Dictionary of National Biography, 1885-1900/Thom, James
THOM, JAMES (1802–1850), sculptor, ‘son of James Thom and Margaret Morison in Skeoch, was born 17th and baptised 19th April 1802’ (Tarbolton Parish Register). His birthplace was about a mile from Lochlee, where Robert Burns lived for some time, and his relatives were engaged in agricultural pursuits. While Thom was still very young his family removed to Meadowbank in the adjoining parish of Stair, where he attended a small school. With his younger brother Robert (1805–1895) he was apprenticed to Howie & Brown, builders, Kilmarnock, and, although he took little interest in the more ordinary part of his craft, he was fond of ornamental carving, in which he excelled. While engaged upon a monument in Crosbie churchyard, near Monkton, in 1827, he attracted the attention of David Auld, a hairdresser in Ayr, who was known locally as ‘Barber Auld.’ Encouraged by Auld, he carved a bust of Burns from a portrait—a copy of the Nasymth—which hung in the Monument at Alloway. It confirmed Auld's opinion of Thom's ability, and induced him to advise the sculptor to attempt something more ambitious. Statues of Tam o'Shanter and Souter Johnnie were decided upon, and Thom, who meanwhile resided with Auld, set to work on the life-size figures, which were hewn direct from the stone without even a preliminary sketch. William Brown, tenant of Trabboch Mill, served as model for Tam; but no one could be induced to sit for the Souter, whose face and figure were surreptitiously studied from two cobblers in the neighbourhood of Ayr.
The statues were secured for the Burns monument at Alloway, and when completed were sent on tour by Auld. The profits, which were equally divided among the sculptor, Auld, and the trustees of the monument, amounted to nearly 2,000l. They reached London in April 1829, and at once attracted great notice, the critics hailing them as inaugurating a new era in sculpture. Replicas to the number of sixteen, it is said, were ordered by private patrons, and reproductions on a smaller scale, but also in stone, were carried out by Thom and his brother. James Thom also produced statues of the landlord and landlady of the poem, which were grouped with the others, and several pieces of a similar class, such as ‘Old Mortality’ and his pony, which was conceived in 1830 while reading the novel on board the packet-boat between Leith and London. A few years later a second exhibition of his work was organised in London by Jonathan Sparks, but proved a failure.
Tam and the Souter are now at Burns's Monument, Ayr, in which town Thom's statue of Wallace has been placed in the tower named after the national hero. The ‘Old Mortality’ group is at Maxwelltown, Dumfries.
About 1836 Thom went to America in pursuit of a fraudulent agent. Recovering a portion of the money embezzled, he settled at Newark in New Jersey, where he executed replicas of his favourite groups, ‘an imposing statue of Burns,’ and various ornamental pieces for gardens. While exploring the vicinity of Newark for stone suitable for his purposes, he discovered the valuable freestone quarry at Little Falls, and the stonework and much of the architectural carving of Trinity Church, New York, were contracted for by him. Purchasing a farm near Ramapo on the Erie railway, he seems latterly to have abandoned his profession, and died in New York on 17 April 1850. He was married and had two sons, one of whom was trained as a painter.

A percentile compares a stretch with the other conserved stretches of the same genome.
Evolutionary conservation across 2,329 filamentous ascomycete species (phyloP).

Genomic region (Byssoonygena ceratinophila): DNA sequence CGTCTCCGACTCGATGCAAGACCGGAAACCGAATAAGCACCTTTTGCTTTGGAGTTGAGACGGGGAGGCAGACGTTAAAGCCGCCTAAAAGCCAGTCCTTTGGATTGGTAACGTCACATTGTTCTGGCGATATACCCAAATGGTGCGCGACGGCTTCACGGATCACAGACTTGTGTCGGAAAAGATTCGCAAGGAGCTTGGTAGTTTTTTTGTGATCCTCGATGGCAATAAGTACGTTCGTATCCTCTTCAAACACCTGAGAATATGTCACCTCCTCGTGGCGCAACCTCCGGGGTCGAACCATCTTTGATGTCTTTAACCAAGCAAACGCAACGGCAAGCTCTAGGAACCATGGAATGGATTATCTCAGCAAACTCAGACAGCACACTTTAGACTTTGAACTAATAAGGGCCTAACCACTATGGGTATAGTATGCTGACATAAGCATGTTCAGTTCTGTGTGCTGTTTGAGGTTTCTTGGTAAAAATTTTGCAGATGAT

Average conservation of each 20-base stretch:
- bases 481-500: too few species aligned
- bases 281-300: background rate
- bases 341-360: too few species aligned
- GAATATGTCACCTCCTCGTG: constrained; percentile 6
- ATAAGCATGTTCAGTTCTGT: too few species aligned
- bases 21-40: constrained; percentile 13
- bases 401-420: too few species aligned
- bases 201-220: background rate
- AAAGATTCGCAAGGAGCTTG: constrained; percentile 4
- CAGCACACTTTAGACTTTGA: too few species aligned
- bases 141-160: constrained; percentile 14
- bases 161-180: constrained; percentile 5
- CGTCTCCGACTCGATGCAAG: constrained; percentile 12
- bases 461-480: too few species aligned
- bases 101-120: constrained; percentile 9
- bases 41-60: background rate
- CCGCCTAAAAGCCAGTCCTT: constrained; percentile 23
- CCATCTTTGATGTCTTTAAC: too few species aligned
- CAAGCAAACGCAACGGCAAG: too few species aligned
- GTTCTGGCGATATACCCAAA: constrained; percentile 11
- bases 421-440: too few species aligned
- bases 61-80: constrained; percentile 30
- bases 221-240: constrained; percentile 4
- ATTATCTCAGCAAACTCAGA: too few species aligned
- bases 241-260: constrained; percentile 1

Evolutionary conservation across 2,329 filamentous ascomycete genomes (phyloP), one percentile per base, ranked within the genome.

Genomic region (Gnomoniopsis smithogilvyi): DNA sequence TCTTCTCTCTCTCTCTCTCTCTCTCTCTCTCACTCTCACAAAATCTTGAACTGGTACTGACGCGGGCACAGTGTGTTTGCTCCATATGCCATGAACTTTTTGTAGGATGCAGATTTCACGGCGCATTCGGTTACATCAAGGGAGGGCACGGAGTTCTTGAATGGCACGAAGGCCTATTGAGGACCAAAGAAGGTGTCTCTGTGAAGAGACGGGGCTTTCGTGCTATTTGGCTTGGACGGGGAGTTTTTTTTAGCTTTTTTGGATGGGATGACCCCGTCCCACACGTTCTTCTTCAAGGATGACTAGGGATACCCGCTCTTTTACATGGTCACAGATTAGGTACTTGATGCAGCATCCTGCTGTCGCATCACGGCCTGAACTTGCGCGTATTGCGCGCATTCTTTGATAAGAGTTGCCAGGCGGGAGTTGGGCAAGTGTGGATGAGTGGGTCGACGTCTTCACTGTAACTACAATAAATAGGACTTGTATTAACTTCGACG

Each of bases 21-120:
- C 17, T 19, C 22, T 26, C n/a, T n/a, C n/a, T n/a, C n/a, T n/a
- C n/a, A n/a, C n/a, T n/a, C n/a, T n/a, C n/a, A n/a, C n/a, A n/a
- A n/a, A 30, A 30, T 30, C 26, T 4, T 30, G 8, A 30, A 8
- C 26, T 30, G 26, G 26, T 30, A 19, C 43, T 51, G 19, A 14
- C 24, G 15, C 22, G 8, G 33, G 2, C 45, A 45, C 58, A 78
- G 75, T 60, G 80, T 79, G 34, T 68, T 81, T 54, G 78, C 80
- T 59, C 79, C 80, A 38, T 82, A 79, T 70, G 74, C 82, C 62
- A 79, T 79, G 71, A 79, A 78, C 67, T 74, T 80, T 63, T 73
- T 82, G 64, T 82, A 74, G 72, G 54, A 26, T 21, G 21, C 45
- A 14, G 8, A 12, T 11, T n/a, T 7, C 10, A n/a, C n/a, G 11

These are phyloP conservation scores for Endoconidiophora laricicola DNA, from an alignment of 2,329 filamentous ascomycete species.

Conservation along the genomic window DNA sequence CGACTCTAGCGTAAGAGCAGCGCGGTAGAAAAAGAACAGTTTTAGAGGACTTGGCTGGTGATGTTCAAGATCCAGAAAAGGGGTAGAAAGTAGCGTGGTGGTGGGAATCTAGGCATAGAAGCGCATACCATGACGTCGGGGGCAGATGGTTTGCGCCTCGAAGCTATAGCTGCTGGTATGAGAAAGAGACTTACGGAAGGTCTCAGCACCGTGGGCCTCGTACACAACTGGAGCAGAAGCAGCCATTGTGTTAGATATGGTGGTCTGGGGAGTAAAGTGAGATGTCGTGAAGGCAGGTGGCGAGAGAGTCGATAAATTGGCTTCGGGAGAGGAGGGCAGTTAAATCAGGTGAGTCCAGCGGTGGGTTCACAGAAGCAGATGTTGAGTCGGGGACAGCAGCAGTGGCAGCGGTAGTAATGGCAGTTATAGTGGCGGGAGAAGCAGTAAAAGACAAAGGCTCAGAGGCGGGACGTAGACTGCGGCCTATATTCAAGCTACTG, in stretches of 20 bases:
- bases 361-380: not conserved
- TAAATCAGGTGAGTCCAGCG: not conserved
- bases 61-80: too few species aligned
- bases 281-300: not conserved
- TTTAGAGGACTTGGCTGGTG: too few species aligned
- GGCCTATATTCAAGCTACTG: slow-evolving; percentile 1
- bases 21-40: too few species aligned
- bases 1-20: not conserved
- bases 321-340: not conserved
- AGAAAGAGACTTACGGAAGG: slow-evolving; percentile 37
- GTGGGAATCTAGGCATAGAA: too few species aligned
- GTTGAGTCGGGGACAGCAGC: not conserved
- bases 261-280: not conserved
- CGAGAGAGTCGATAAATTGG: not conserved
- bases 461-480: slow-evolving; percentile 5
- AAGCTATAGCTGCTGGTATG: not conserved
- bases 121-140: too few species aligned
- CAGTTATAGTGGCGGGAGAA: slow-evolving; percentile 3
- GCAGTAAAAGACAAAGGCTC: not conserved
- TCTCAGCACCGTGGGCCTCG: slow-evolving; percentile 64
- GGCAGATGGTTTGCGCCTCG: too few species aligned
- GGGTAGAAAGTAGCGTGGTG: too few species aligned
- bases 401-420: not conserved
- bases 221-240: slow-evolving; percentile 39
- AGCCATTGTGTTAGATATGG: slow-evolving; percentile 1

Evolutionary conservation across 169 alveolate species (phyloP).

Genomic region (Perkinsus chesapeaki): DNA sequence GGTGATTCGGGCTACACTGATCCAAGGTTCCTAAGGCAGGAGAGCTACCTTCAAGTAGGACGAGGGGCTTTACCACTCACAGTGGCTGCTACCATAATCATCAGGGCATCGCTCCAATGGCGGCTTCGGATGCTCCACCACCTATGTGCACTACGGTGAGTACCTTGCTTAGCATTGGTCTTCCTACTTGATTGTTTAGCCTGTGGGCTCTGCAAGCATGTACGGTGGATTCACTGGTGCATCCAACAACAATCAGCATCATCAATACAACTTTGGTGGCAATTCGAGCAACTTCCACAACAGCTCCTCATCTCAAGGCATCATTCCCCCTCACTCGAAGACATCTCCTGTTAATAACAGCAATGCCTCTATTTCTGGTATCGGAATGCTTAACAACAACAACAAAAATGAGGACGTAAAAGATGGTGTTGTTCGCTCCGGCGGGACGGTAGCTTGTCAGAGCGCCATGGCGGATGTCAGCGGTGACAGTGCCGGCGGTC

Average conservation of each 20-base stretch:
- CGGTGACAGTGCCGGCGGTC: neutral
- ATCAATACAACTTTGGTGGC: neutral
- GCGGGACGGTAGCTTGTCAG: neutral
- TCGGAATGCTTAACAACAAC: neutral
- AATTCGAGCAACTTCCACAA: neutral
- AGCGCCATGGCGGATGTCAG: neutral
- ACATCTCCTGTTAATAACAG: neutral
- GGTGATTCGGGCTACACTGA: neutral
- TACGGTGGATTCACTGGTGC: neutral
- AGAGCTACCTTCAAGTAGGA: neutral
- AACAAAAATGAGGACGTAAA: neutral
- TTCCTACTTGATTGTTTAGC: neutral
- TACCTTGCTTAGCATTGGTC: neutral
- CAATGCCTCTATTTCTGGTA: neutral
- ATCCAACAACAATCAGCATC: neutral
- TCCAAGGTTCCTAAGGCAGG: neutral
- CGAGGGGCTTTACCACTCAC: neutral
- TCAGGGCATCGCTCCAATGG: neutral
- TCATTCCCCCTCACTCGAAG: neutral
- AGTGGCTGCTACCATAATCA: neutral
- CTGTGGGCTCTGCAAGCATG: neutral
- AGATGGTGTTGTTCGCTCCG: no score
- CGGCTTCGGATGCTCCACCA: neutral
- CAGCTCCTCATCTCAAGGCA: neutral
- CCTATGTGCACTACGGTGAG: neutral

Thom's work is principally interesting as that of a self-taught artist. His design was not distinguished in line or mass, but his conception and execution were vigorous, and his grasp of character great. His Tam o' Shanter group has had, and is likely to retain, great popularity. It is an exceedingly clever and graphic embodiment of the poet's heroes. It has been reproduced by thousands in many materials; photographs and prints abound.
Another artist of the same name, James Thom (fl. 1815), subject-painter, was born in Edinburgh about 1785. He studied art in his native city, and exhibited some thirteen pictures, of which one or two were historical, three were portraits, and the rest of domestic incident (including two designs for vignette illustrations to Burns), at the Edinburgh exhibitions between 1808 and 1816. In 1815 he sent two pictures to the British Institution, and about that time removed to London, where he met with encouragement and practised for some years. In 1825 his ‘Young Recruit’ was engraved by A. Duncan.[Edinburgh Literary Journal, 1828; The New Scots Mag. December 1828; New Statistical Account of Scotland, 1842; Anderson's Scottish Nation; Blackie's Dict. of Scotsmen; Redgrave's Dict. of Artists; Newark Advertiser, U.S.A., May 1850; Ayr Advertiser, 23 April 1896; private information.]